No Ordinary Gathering

Part 1 of St. James’ Summer Worship Series: The Gathering

July 24-25, 2010: No Ordinary Gathering

Matthew 22:1-10

Couples who are planning their weddings tell me,

that one of the most challenging tasks,

is to come up with the guest list!

You know how it often goes…

Well if we invite cousin Suzy, then we need to invite her brother Ken,

and if we invite Ken, then we’ll have to invite his 3 daughters,

and they’re all married with children, so…

and it goes on and on!

Usually at some point during the discussions,

either the bride or the groom-to-be

exclaims, “Why don’t we just elope?!”

Well, here’s a new model they could try….

We just heard: the “slaves went out into the streets

and gathered all whom they found,

both good and bad;

so the wedding hall was filled with guests.”

I’ve yet to hear a couple solve their problem by saying,

“Hey, forget coming up with a list, let’s just invite everyone…

We’ll just send our ushers and bridesmaids

out on York Street with invitations!”

The Bible has a lot to say about gathering people:

“Where two or three have gathered in my name…”

“On that day, they were all together (gathered) in one place…”

The verse we read this evening, however,

is the only one I’m aware of,

which really spells out how different

the gathering of the church is

from any other gatherings.

The “slaves went out into the streets

and gathered all whom they found,

both good and bad;

so the wedding hall was filled with guests.”

The church is no ordinary gathering.

All are invited; both good and bad…

God’ll invite anybody!

Our focal point today as we begin our worship series

is this circle of chairs.

They are chairs of different styles, and shapes.

They symbolize the way God has gathered us,

from all different walks of life.

All are invited…

Those of us who spend our days sitting in a rocking chair

and those of us who spend our days sitting in a high chair.

Those of us who sit at a desk at work,

and those of us who sit at a desk at school.

Those of us who like to go camping,

and those of us who’d rather not.

And of course, those of us who don’t sit much at all!

The time of gathering in our worship,

reminds us that we come from a variety of experiences,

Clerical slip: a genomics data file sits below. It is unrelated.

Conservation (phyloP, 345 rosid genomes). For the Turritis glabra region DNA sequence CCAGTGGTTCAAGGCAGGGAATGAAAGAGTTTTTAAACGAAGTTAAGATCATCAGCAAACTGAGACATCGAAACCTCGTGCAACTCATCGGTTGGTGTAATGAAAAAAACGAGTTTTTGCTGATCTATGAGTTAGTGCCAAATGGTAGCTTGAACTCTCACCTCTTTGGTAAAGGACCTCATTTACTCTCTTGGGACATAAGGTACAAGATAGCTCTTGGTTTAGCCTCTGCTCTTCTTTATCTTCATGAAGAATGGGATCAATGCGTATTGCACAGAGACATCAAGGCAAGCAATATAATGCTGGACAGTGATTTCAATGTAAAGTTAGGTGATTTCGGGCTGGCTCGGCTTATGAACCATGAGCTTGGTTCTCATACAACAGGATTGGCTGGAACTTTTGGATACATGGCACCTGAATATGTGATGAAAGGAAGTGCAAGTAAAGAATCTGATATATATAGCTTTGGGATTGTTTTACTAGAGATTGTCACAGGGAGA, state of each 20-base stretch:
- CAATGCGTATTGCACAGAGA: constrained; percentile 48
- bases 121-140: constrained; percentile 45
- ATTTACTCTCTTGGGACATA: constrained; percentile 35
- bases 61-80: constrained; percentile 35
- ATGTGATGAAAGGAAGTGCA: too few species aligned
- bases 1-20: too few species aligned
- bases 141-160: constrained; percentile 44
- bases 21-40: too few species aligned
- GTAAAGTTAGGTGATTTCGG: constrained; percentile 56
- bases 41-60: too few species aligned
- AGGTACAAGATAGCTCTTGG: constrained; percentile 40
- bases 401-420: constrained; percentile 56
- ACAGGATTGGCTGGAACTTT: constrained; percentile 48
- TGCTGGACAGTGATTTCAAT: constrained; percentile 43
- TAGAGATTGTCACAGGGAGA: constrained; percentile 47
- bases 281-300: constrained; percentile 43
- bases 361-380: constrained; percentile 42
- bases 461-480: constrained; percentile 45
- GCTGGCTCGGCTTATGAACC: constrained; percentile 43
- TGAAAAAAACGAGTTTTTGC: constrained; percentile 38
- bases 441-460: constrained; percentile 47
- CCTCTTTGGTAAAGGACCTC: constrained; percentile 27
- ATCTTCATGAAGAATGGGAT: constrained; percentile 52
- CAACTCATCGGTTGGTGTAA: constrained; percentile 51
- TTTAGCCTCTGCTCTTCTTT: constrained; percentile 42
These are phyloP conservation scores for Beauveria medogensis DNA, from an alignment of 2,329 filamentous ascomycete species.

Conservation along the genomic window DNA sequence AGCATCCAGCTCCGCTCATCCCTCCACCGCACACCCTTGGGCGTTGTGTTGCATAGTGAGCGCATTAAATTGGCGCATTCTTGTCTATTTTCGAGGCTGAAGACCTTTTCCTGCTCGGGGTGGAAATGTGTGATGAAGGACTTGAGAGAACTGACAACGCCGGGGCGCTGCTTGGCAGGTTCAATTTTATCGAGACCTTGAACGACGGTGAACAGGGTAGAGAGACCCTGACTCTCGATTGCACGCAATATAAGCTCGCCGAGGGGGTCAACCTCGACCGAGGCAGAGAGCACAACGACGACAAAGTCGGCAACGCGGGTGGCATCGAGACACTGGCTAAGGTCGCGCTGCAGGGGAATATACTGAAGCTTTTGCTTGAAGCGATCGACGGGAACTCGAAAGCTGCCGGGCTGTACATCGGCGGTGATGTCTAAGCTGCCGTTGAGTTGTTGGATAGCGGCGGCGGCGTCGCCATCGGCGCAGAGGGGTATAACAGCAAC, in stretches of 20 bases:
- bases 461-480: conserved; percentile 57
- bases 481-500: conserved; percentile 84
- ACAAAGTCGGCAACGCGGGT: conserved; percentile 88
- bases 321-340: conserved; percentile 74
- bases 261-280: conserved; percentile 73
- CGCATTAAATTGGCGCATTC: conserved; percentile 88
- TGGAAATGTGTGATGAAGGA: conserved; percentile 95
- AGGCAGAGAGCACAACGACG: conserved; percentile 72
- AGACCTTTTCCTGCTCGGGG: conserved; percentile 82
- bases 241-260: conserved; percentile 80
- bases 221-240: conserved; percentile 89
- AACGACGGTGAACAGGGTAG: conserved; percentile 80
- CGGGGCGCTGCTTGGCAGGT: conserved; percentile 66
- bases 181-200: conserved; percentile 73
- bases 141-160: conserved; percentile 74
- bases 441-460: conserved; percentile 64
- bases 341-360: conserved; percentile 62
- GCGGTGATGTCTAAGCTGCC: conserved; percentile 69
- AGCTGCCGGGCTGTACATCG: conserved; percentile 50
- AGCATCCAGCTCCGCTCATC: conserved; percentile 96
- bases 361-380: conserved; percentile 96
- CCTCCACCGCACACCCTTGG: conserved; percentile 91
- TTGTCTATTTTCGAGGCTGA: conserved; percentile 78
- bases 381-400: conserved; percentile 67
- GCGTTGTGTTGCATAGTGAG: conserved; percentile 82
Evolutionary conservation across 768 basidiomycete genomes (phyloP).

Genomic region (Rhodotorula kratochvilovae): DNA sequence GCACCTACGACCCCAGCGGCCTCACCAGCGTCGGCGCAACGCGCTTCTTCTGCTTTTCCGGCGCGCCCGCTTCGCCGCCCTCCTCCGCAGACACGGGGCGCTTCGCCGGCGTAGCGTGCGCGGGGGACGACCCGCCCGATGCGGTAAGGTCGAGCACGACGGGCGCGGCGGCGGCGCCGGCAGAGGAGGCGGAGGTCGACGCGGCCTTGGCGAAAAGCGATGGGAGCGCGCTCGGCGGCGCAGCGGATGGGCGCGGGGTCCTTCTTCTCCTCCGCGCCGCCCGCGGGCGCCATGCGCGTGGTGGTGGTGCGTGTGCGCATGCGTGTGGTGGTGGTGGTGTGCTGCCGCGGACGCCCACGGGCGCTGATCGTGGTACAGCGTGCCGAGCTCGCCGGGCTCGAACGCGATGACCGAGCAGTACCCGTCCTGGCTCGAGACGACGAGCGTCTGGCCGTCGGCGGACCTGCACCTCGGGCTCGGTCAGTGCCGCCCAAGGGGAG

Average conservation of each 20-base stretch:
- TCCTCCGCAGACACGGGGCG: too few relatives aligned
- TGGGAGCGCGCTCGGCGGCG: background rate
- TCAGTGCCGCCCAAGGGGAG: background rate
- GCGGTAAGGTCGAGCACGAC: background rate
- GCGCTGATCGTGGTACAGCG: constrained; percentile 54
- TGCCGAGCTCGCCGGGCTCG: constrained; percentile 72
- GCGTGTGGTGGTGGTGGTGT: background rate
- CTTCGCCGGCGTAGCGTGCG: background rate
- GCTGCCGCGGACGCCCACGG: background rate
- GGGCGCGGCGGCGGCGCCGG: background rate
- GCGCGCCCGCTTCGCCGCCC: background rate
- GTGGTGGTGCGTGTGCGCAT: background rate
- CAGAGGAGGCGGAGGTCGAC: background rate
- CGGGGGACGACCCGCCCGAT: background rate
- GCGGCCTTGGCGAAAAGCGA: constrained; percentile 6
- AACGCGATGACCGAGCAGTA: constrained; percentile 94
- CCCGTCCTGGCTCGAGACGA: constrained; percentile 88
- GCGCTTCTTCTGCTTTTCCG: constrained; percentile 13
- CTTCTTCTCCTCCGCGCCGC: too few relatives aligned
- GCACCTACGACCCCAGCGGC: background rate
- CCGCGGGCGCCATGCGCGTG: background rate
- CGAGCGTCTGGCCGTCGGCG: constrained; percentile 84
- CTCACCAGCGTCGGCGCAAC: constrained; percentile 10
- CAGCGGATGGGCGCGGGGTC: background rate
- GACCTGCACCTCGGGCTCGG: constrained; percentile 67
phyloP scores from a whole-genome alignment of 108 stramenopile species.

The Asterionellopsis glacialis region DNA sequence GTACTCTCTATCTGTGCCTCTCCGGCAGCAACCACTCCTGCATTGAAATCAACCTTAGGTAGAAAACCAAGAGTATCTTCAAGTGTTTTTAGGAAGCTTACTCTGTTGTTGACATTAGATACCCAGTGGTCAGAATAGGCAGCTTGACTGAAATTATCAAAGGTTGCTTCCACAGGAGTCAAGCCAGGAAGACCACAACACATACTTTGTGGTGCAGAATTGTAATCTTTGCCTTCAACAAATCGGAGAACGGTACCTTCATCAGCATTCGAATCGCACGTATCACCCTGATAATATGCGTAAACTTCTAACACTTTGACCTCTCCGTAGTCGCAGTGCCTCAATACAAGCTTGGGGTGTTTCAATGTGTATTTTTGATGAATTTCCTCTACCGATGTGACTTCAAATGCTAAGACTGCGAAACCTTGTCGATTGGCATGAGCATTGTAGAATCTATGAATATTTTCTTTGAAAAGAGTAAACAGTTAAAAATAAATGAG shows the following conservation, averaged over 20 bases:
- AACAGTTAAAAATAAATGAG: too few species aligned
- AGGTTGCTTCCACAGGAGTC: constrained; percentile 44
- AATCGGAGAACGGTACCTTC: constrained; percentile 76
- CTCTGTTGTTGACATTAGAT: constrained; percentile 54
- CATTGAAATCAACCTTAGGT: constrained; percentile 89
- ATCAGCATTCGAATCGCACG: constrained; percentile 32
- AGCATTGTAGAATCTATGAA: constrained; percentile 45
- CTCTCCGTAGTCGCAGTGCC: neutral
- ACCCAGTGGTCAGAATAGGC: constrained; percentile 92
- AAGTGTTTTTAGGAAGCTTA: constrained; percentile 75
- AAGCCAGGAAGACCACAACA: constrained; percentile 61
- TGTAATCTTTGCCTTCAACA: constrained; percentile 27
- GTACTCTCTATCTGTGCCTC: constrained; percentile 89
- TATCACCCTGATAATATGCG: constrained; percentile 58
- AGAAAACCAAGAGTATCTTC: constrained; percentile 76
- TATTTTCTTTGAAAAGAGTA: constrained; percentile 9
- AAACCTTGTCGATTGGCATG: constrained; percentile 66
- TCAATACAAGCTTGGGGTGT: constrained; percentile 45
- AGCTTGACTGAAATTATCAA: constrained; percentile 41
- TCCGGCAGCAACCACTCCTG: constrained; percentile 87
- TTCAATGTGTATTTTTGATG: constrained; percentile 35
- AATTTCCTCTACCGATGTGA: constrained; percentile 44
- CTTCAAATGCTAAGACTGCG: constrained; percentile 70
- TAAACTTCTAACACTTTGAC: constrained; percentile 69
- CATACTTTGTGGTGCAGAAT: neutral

and life situations.

Some of us have had a week filled of hurts

and others of us have had a week filled with joys.

And yet, God has called each of us to be here.

All are welcome!

“There’s a Lutheran college which formalizes this

act of gathering on the first Sunday of each school year.

On that morning, a procession leaves from the campus chapel

and winds its way past all the residence halls,

picking up students as it goes.

In this way the worshiping community is gathered

and led back to the worship center.”[i]

It would be hard for us to do that here…

We’d start at the square and then pick up those of you living in the borough.

We’d go by my house on Seminary Ave,

get the Brabands and others of you in Windcrest;

we’d travel out to Twin Lakes to pick up some more,

hitch a bus and go out to Fairfield and Carroll Valley and even Waynesboro,

and that’s only the west side of town.

Unfortunately, I think you’re going to have to get here by yourself!

But just as our doors open from different directions,

we gather as a community from many different directions –

both literally and figuratively.

And all are welcome.

Once we’ve entered the building, we can see that the worship space

also has a lot to say about us and how we gather.

We worship on 3 sides,

so that we can see each other when we worship.

It’s hard to be anonymous here.

If a hymn or song or prayer moves you to tears,

it’s likely that someone else will notice your grief.

If something the toddler in your pew says makes you laugh,

it’s likely that someone else will notice your joy.

If you’re using a cane for the first time,

it’s likely that someone else will notice it when you stand up.

If you’re visiting and are having difficulty finding the pages,

it’s likely that someone else will notice your confusion.

All this noticing of each other is good.

It’s why the church needs to gather.

Sure, we can worship God on our own.

We can pray on our own.

We can sing on our own.

We can read the Bible on our own.

But by worshiping together, by our gathering,

we learn to notice God working in others.

Gathering is many things:

  • It is the response to the invitation given to all (good and bad);
  • It is the coming together from many different places in life;
  • It is the entering into this worship space where we find a place among others and for others.

And finally, it is time set apart for God for worship.

Every week, early in the service we greet each other

with the same words reminding us

that this time together is no ordinary time

and no ordinary gathering.

It is time we are privileged to set apart for God.

We pray,

May the grace of our Lord Jesus Christ;

the love of God;

and the communion of the Holy Spirit be with you all – no exceptions –

both good and bad;

those of you who came from the west or east, north or south,

those of you who sit in wheelchairs, high chairs, rocking chairs,

or don’t sit at all;

those of you who are rejoicing, who are grieving,

who are certain or who are confused.

Grace, love, and communion in the name of our triune God

is offered to you – all of you – in our gathering.

Thanks be to God.  Amen.


[i] Gathered and Sent, Participant Book, Karen Bockelman, Augsburg Fortress, 1999, p. 15.

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